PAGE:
To be a part of a gendered speech community does not imply that you identify as that gender, or that you perform that gender role on a routine basis. Instead, the notion of a gendered speech community suggests that certain broad patterns of communication and specific practices of communication can be tied to either masculine or feminine gender performances, based on long standing traditions, and drawn from the historical research on gender communication, which was most often conducted under the presumption of a naturally occurring gender binary (Wood, 2012).

    Today, we view speech communities as a useful way to examine still prevalent communication practices that may be employed for different reasons, regardless of sex, or gender identity, but that still convey gendered meaning in our society, and/or accord with social expectations based on gender. In other words, these are gendered practices that may be theoretically passé, even though they remain practically consistent.

    Feminine Speech Communities

    People who communicate in the feminine speech community tend to value verbal communication primarily as a means of building and maintaining relationships through the sharing of personal experiences, ideas, or concerns. For this reason, the rituals of talk in the feminine speech community differ from those in the masculine speech community, and are called relational talk. Women have historically been identified in large part by their communication practices, beginning with the supposition that women enjoy talking more than men, and that they crave talk more than men do. Research shows that in fact men and women communicate verbally an equal amount, though they may tend to communicate in different ways overall, and for different purposes (Wood, 2012).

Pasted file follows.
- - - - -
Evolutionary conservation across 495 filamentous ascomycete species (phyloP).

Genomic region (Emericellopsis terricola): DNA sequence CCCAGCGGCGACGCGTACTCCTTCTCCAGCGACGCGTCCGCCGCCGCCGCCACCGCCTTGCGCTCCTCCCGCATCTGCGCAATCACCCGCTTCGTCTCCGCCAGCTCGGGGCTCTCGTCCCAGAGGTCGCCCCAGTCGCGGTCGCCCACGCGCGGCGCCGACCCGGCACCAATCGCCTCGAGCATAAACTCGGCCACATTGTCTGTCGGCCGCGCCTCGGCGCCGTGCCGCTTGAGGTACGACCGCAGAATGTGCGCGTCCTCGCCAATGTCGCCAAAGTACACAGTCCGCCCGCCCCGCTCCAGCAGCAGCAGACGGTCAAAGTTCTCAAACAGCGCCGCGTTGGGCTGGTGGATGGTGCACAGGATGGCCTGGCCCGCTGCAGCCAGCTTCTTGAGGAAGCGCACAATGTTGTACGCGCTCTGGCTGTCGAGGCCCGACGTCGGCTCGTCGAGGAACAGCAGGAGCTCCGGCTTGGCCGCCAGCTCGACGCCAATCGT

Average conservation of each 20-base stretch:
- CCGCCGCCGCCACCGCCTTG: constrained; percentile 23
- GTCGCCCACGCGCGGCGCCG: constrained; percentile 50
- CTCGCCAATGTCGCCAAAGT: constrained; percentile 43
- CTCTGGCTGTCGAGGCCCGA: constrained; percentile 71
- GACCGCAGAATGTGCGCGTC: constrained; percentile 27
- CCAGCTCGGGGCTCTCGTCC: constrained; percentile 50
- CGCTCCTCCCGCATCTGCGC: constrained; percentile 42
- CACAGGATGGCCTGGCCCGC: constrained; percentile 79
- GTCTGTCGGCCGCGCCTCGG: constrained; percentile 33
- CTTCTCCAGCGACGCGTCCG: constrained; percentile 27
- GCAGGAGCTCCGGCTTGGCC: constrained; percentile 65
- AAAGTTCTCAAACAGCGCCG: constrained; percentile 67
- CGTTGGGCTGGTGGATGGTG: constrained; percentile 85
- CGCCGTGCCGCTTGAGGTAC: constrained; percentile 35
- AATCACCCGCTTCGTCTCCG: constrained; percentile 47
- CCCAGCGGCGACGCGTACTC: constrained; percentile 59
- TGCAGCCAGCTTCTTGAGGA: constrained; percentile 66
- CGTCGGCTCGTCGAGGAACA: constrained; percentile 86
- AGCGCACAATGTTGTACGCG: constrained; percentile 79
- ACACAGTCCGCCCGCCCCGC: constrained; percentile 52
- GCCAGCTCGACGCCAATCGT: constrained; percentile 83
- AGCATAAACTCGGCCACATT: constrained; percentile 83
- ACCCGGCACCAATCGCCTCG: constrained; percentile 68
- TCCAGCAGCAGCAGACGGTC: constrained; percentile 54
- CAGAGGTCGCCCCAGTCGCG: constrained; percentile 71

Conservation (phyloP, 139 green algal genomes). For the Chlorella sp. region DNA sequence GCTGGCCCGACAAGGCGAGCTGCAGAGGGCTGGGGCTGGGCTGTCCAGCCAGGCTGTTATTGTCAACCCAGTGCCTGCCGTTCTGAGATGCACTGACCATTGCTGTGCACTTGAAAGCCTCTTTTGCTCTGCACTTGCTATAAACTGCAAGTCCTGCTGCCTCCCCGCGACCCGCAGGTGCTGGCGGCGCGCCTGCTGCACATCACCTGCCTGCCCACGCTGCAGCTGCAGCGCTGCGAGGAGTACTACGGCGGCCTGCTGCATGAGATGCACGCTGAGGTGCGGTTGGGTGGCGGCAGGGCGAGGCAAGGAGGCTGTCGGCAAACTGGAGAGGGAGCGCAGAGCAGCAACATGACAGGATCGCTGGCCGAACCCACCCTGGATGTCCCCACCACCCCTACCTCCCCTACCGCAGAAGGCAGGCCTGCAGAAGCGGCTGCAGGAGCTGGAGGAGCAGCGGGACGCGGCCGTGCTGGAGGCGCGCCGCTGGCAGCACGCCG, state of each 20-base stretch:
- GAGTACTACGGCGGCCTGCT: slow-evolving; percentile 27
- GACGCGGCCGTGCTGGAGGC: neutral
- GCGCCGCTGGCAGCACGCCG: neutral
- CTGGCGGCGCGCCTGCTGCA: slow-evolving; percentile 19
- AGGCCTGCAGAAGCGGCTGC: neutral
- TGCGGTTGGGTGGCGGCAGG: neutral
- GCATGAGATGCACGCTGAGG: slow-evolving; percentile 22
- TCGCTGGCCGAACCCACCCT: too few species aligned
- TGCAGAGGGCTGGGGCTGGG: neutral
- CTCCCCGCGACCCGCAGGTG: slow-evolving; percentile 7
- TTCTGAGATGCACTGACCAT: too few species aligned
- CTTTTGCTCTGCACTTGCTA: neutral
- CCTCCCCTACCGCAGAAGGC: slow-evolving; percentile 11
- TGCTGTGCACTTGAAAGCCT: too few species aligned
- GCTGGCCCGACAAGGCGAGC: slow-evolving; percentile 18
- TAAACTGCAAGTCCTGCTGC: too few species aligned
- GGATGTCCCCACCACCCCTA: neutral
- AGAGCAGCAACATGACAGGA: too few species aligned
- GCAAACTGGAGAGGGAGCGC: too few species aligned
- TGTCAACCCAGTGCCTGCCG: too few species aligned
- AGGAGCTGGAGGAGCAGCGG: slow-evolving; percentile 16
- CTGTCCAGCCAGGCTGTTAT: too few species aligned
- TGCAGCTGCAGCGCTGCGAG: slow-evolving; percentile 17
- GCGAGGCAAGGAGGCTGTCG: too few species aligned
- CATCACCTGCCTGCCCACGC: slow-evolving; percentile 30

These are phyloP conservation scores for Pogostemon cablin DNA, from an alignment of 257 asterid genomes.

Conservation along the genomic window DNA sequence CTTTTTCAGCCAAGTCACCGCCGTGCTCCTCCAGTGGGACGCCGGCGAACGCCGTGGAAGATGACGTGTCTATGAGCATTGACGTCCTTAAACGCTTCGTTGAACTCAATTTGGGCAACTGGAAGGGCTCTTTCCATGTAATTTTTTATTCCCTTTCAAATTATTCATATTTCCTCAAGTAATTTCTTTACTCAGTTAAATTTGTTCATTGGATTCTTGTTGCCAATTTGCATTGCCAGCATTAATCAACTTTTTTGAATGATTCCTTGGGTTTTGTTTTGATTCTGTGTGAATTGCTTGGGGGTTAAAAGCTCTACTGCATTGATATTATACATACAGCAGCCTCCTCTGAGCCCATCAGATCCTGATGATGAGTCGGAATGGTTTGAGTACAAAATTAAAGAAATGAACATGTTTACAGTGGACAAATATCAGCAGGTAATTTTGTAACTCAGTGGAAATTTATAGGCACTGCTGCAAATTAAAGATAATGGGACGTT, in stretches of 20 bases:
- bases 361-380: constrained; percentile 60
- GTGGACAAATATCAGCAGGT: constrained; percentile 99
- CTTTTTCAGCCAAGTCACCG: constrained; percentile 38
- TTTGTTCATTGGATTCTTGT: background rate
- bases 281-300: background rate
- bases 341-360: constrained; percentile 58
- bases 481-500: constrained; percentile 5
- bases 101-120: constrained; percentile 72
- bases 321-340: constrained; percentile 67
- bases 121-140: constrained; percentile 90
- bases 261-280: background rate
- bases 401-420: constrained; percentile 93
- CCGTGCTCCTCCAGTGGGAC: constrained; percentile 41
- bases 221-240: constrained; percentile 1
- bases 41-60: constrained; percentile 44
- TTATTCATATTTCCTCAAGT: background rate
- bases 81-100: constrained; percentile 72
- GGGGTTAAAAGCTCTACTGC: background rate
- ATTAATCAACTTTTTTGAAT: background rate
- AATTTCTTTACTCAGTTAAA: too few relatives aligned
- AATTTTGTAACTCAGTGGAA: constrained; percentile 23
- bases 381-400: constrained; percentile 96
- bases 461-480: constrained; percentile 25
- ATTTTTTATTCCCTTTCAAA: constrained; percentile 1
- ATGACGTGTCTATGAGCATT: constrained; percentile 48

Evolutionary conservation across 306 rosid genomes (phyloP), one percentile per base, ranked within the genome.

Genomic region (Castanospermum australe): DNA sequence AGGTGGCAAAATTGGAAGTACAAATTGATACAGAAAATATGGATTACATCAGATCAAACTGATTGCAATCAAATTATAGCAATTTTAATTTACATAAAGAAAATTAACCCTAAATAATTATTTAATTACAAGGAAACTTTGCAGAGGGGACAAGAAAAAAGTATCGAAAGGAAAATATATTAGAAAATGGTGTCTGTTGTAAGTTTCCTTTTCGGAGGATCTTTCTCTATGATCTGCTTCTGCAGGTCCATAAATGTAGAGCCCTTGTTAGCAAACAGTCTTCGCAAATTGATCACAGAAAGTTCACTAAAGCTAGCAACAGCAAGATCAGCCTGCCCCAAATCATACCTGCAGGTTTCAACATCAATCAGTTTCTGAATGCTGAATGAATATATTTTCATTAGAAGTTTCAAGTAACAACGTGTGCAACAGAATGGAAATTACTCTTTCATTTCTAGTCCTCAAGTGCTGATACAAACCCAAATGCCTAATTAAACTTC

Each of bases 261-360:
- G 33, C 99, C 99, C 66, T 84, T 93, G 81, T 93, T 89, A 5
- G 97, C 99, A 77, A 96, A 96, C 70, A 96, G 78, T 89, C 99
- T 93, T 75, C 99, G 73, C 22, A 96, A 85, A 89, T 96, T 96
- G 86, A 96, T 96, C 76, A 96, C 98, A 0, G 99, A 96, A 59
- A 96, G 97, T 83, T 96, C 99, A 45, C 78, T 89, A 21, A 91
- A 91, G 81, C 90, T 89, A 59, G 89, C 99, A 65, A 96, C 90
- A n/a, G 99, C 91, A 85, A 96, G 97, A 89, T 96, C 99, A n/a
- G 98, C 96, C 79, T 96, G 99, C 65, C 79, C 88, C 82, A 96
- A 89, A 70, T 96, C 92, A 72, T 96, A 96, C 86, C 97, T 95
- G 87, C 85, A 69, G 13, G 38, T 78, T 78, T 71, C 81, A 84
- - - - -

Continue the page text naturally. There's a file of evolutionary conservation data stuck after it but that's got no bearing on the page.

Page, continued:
To begin, members of the feminine speech community view verbal communication as an opportunity to express their own identities, and to build relationships through acts of mutual disclosure that demonstrate trust. Female socialization presents different communication patterns than males beginning with childhood games. Wood (2009) explains how girls’ games involve smaller groups with less rigid rules and goals. Girls’ games are more fluid and made up as the game unfolds, in direct contrast to the individualistic nature of boys’ games. Due to the lack of “external rules to settle disputes,” girls learn to cooperate and communicate with each other in a collaborative fashion. Girls’ games are more focused on process than content with sensitivity to feelings. Criticism, exclusion of others and outdoing the competition is not acceptable behavior. The focus is less on achieving a goal. The goal is communication itself as girls strive to create an inclusive environment.